The humorous Fossil awards, given to countries judged to have done their "best" to block progress at the 2012 United Nations Climate Change Conference in Doha, Qatar, culminated with the Fossil of the Year award, presented on December 7, the final day of the conference.
The year's Fossil, also called the Colossal Fossil, went to Canada and New Zealand, marking the fifth year Canada has won the award.
"It seems Canada is refusing to bow out gracefully into the irrelevance that comes with being an historic climate laggard," said the Climate Action Network (CAN), a group of roughly 700 NGOs whose members voted to select this year's Fossils.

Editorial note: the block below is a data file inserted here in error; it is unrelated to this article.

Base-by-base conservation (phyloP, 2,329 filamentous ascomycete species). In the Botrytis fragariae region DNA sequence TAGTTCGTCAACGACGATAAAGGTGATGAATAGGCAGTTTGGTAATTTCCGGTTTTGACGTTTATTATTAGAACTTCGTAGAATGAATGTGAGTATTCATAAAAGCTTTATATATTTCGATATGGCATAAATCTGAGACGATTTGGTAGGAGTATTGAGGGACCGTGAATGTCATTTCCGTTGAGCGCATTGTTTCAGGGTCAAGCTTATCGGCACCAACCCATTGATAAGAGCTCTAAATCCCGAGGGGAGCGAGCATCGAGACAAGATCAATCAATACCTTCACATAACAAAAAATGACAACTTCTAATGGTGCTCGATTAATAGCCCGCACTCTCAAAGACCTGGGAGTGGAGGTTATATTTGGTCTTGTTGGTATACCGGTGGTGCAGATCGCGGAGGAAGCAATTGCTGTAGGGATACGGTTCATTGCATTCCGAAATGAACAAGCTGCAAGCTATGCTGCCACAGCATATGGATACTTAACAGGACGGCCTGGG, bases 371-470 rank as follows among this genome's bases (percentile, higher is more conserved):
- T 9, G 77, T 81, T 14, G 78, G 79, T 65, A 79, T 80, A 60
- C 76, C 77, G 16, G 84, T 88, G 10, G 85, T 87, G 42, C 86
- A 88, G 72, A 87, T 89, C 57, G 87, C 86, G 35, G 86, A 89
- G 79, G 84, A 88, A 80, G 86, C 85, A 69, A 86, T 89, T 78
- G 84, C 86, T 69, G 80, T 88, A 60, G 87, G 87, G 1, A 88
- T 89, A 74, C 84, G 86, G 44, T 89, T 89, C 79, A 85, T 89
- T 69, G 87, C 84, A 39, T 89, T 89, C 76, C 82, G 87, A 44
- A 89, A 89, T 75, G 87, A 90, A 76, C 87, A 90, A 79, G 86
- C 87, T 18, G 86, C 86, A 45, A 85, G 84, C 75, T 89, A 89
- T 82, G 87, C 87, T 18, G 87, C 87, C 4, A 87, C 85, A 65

New Zealand had "fought hard" to unseat the 5-time Colossal Fossil winner, CAN noted. "Although Canada can share the honor for one more year, Fossil feels that Canada's tar sands are, frankly, giving Canada an unfair advantage in this competition – Canada has been carbon doping!" the organization said.
New Zealand's emissions are similar in scale to the Canadian tar sands, and it has demonstrated exceptional blindness to scientific and political realities, according to CAN.
Tar sands, or oil sands, are a type of unconventional petroleum deposit. Figures from the International Energy Agency show that carbon dioxide emissions from oil sands are 20 percent higher than average emissions from the petroleum production. Oil sands are found in extremely large quantities in Canada.
The Climate Action Network is a worldwide network of 700 non-governmental organizations working to promote actions and policies that limit human-induced climate change to ecologically sustainable levels, both at the government and individual level.
(Reporting from Doha)